Source: The Kremlin

The Aliyevs’ Nest: The Family of Azerbaijan’s President Has Found a Home Near Moscow

Article was updated on :  21 March 2019

About 10 km outside Moscow, along the Rublevo-Uspensky highway, is one of the most expensive residential real estate developments in the world.

Sady Meyendorff, or Meyendorff Gardens, is a cottage village named after the Meyendorffs, a prominent family who lived in a local chateau before the Russian revolution. Their castle later became an exclusive sanitorium for luminaries such as cosmonaut Yuri Gagarin and writer Mikhail Bulgakov, as well as the unofficial residences of former President Dmitry Medvedev. It’s now managed by the presidential administration.

Nearby are properties belonging to some of Russia’s most prominent billionaires. One of the homes, which is shaped like a spaceship, was designed for prominent property developer Vladislav Doronin by world-renowned architect Zaha Hadid.

Realtors say.) this is the one of the most expensive residential real estate areas in Russia. On its website, the developer of Meyendorff Gardens guarantees buyers private transactions, as he “understands the nature of the local clientele.” A security guard at the settlement entrance told a Projekt reporter that he doesn’t know who lives there: the residents all arrive in cars with tinted windows.

Meyendorff Gardens is also home to two mansions owned by the family of President Ilham Aliyev of Azerbaijan.

President Ilham Aliyev of Azerbaijan shakes hands with President Vladimir Putin of Russia at the Kremlin in June 2018.

President Ilham Aliyev of Azerbaijan shakes hands with President Vladimir Putin of Russia at the Kremlin in June 2018.

Source: The Kremlin

According to Russia’s property registry, one mansion in the settlement, along with a plot of land, is registered to the president’s 22-year-old son, Heydar Aliyev. The area of the plot is almost 7,200 square meters; the house is nearly 1,600 square meters. The plot also has a guard house.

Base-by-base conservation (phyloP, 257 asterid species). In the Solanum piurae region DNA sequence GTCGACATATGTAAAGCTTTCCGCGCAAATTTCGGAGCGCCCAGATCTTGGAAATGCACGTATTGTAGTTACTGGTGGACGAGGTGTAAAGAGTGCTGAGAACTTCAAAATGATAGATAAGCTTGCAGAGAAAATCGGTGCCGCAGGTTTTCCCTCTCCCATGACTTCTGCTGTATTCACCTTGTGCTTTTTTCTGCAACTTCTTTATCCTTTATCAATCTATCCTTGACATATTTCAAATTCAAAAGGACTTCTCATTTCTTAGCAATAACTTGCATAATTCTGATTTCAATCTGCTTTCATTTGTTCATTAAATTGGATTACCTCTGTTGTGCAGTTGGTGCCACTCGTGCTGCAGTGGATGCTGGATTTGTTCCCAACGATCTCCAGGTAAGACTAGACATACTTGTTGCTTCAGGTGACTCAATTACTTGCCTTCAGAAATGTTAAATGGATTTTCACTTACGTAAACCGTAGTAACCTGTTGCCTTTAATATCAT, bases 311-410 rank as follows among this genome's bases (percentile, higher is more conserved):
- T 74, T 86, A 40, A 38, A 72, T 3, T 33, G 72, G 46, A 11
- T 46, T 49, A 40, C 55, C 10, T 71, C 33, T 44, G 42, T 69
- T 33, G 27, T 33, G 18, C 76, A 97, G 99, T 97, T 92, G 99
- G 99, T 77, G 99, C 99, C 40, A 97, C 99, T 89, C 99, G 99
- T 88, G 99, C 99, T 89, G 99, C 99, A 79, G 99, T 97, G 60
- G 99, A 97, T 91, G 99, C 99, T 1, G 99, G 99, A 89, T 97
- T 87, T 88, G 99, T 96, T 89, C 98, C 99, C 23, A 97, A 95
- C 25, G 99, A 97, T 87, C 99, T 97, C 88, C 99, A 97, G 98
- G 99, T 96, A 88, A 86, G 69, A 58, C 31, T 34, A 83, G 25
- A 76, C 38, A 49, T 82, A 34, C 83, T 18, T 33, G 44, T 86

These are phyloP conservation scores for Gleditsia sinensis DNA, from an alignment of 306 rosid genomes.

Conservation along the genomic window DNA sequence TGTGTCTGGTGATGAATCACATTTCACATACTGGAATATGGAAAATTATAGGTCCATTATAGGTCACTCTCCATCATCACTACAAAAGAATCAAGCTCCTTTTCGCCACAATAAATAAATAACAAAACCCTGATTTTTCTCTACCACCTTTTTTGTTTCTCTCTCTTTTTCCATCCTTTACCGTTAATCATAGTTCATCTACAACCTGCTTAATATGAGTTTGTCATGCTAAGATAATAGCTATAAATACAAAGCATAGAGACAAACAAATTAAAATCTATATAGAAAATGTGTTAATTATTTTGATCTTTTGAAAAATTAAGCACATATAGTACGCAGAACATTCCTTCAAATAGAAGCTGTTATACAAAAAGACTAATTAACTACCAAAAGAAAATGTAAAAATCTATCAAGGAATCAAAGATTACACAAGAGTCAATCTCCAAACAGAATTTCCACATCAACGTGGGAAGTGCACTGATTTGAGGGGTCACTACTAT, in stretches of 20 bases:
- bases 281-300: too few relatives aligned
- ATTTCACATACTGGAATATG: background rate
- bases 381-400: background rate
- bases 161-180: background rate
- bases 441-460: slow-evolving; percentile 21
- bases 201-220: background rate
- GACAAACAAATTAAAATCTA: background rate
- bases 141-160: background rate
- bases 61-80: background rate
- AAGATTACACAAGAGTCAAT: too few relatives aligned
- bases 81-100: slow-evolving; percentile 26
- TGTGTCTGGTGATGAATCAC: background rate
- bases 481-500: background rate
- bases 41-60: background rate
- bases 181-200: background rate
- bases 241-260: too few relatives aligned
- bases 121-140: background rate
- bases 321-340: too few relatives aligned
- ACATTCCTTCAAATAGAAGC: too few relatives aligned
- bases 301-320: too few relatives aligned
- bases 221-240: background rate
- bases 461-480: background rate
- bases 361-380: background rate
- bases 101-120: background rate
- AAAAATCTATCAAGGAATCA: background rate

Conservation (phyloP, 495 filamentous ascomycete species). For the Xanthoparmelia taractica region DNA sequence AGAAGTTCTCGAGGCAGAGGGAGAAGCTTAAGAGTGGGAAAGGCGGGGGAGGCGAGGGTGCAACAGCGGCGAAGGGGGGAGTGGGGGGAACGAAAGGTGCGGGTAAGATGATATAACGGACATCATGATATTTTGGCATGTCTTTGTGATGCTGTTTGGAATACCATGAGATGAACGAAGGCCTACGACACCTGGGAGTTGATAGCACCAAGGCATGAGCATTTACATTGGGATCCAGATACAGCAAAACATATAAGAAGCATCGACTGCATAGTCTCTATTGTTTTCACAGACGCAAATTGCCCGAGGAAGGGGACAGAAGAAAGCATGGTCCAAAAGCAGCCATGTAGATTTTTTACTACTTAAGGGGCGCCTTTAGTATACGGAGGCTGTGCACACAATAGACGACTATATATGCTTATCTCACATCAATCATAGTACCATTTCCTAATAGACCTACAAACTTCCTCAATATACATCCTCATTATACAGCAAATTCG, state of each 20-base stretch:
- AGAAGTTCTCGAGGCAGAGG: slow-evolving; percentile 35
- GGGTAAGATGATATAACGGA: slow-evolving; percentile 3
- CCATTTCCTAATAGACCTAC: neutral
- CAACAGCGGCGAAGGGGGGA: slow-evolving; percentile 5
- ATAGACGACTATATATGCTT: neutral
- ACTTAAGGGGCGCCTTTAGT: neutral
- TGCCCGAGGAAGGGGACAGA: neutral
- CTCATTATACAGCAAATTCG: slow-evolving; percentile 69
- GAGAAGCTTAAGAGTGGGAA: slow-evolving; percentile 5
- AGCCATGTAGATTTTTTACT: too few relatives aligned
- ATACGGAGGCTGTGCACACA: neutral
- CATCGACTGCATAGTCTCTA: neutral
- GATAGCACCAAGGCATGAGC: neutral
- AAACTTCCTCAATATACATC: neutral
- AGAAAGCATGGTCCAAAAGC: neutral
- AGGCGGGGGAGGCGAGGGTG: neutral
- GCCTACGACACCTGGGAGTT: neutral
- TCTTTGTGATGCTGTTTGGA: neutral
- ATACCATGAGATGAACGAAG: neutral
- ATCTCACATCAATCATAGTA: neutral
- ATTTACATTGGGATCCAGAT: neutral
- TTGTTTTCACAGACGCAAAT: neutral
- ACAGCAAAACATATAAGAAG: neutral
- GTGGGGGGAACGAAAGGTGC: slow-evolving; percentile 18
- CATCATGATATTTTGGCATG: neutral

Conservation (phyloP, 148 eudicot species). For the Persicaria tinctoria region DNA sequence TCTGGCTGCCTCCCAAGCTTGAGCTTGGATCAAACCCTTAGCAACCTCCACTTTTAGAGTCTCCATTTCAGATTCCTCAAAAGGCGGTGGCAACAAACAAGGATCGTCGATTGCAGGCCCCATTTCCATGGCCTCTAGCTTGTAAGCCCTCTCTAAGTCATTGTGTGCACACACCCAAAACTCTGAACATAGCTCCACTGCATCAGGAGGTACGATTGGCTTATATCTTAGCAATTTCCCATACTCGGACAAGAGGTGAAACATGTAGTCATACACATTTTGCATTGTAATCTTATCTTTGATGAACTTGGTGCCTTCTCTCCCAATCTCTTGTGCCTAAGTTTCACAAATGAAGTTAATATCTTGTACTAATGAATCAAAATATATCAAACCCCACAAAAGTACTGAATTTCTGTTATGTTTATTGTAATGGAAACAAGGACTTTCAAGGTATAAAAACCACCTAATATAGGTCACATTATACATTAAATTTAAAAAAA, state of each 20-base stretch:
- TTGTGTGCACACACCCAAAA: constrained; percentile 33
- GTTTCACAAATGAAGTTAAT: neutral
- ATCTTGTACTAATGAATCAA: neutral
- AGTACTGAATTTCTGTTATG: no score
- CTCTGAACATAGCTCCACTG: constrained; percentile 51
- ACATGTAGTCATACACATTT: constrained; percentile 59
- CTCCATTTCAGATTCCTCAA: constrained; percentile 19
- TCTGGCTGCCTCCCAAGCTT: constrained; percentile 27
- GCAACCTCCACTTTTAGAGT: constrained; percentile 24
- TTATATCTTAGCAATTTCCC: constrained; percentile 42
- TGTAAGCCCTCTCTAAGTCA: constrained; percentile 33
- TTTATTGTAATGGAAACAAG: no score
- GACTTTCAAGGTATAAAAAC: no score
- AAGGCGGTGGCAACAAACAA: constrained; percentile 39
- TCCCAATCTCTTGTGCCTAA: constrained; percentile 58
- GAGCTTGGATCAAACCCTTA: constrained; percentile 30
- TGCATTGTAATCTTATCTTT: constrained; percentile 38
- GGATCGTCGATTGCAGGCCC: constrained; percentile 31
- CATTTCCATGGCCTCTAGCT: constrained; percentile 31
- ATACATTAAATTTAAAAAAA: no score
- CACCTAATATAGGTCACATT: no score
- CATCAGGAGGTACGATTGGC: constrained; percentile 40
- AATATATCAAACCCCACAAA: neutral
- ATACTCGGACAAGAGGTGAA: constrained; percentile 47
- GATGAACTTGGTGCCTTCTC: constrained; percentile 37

According to the registry, Heydar Aliyev received the building and the plot as a gift from his grandfather on his mother’s side, Arif Pashayev, in April 2007. Pashayev had bought the mansion the year before. Reporters were unable to reach the seller to ask him about the price. Today, after several fluctuations in the Moscow residential real estate market, similar properties are selling for 2.3 billion rubles (about US$ 35 million).

The second plot belonging to the Aliyev family is at the other end of Meyendorff Gardens. OCCRP has previously reported that it belonged to the Azerbaijani president’s eldest daughter, Leyla.

Neither the Aliyev administration nor Pashayev responded to requests for comment.

Such mansions form only a small part of the Aliyev family’s fortunes. In addition to a villa in Karlovy Vary and a mansion in London, the family also owns multi-billion-dollar businesses, including hotels and gold mines in Azerbaijan and a resort, hotel and villas in Dubai, as reported by OCCRP.

Their main asset is the presidency of Azerbaijan, which Ilham Aliyev took over from his father Heydar after the latter’s death in 2003. Since then, the country’s constitution has been amended to allow the president to be re-elected an unlimited number of times, and the presidential term has been increased from five to seven years. In addition, the position of first vice-president has been established and is currently occupied by Aliyev’s wife, Mehriban.

The country is known for rampant corruption, gross human rights violations, and cronyism. The first family controls a significant part of the oil-rich country’s economy including large shares of the energy, construction, tourism, transportation, real estate and other industries.

Azerbaijani presidential candidates are required to declare their incomes and properties to the Election Commission. The last presidential elections were held in 2018, but the commission is not required to publish the declarations and did not do so. Some of the other candidates publicly disclosed information about their property and revenues, but Aliyev did not.

This article originally appeared on OCCRP on 15 March 2019.

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Article was updated on :  21 March 2019
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